With ADVANCE 2, our team is planning to improve the assessment instrument we developed for the prevalence study, and formally validate it. The assessment instrument is an adapted version of the Abuse Assessment Screen (AAS), a widely-used five-item instrument originally developed in the USA to detect violence against pregnant women. We have translated the instrument to Nepali language and developed an electronic method of data capture for it called a Colour-Coded Audio Computer-Assisted Self-Interview (C-ACASI). Women wear headphones connected to a tablet computer, listen to the questions read to them by a recorded voice through the headphones, and respond to the answers by pressing colour-coded options (for example, in our study, red = yes and green = no). This technology allows women to answer sensitive questions about domestic violence in privacy in otherwise busy antenatal care settings. Importantly, it also allows for the inclusion of participants with limited or no literacy. In Nepal, the female literacy rate is approximately 67%.
We have also carried out an extensive qualitative study with 41 men and 76 women in 12 focus group discussions in community settings to explore perceptions of domestic violence in pregnancy. This was published in Global Health Action in 2016. In this work, we learned that other events than those covered in the AAS could be classified as domestic violence in Nepal and have the potential for harmful effects on a woman’s pregnancy. The community members identified culturally-specific forms of DV such as mothers-in-law restricting or denying food to pregnant women; being forced to perform long days of heavy manual labour into late pregnancy; bullying, belittling, threats and psychological stress related to dowries; and psychological stress related to cultural preference, familial pressure and taunting to give birth to a son.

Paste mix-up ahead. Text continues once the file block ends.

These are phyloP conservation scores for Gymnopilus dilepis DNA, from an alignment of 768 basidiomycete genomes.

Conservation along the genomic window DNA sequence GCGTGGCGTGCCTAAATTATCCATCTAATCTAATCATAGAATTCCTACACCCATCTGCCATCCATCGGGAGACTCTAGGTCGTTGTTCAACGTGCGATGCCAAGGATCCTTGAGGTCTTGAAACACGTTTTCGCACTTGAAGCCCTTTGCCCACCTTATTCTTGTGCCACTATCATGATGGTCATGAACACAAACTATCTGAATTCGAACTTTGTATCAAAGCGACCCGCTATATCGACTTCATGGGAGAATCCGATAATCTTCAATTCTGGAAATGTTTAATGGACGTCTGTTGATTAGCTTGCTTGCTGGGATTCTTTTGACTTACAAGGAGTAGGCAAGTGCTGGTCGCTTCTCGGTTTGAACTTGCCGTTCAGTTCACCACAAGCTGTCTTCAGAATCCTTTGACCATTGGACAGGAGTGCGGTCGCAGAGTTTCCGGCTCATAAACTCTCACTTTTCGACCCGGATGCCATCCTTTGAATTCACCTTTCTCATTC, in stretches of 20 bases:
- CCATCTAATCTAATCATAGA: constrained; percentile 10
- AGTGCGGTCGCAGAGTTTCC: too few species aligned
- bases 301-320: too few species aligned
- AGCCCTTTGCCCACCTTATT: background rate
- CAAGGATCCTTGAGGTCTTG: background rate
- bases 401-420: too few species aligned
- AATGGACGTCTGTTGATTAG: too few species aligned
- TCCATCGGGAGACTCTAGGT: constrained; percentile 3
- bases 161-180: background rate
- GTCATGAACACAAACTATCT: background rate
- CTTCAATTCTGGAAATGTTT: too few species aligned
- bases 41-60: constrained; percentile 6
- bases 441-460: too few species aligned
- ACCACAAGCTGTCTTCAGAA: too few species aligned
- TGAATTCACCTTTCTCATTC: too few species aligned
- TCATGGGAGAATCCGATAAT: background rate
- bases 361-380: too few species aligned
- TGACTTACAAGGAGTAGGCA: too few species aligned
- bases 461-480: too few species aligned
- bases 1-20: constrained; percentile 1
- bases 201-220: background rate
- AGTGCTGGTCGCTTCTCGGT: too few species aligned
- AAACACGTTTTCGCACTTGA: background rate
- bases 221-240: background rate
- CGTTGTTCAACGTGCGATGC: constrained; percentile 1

ADVANCE 2 builds on this prior knowledge. In the new study, we will modify the AAS to ensure it captures culturally-relevant examples of domestic violence, particularly types of emotional abuse. Our aim is therefore to create the Nepalese Abuse Assessment Screen (N-AAS), which will then be formally validated in our two partner hospitals (Dhulikhel Hospital and Kathmandu Medical College).
Of course, it is critical not only to identify pregnant women living with domestic violence but also to provide them with assistance. In our prior work, we assessed the impact of a safety-promoting intervention delivered on an antenatal care ward at Kathmandu Medical College, in a cohort study. Pregnant women between 12-28 weeks gestation were recruited to the study at their regular antenatal care appointments at the hospital. They were educated about safety measures by a nurse or researcher using a pictorial flipchart that we developed in a teaching session lasting for a maximum of 30 minutes. The flipchart was based on a standardised safety behaviour checklist, originally created in a high-income country setting. We adapted the checklist to ensure the relevance of the safety behaviours for women in Nepal. The figure below is an example of the safety behaviours.
The findings of our study were promising. We observed that the range of safety measures used by women increased from baseline to follow-up. However, the main weakness was the follow-up cohort study design as we were unable to compare the use of safety measures with other types of intervention. Therefore, in ADVANCE 2, we plan to test the intervention in a randomised controlled trial compared to standard care in both of our partner hospitals. This will expand the evidence-base on health sector interventions to address domestic violence in low-income country settings. The long-term goal is to integrate safety planning into standard antenatal care in Nepal.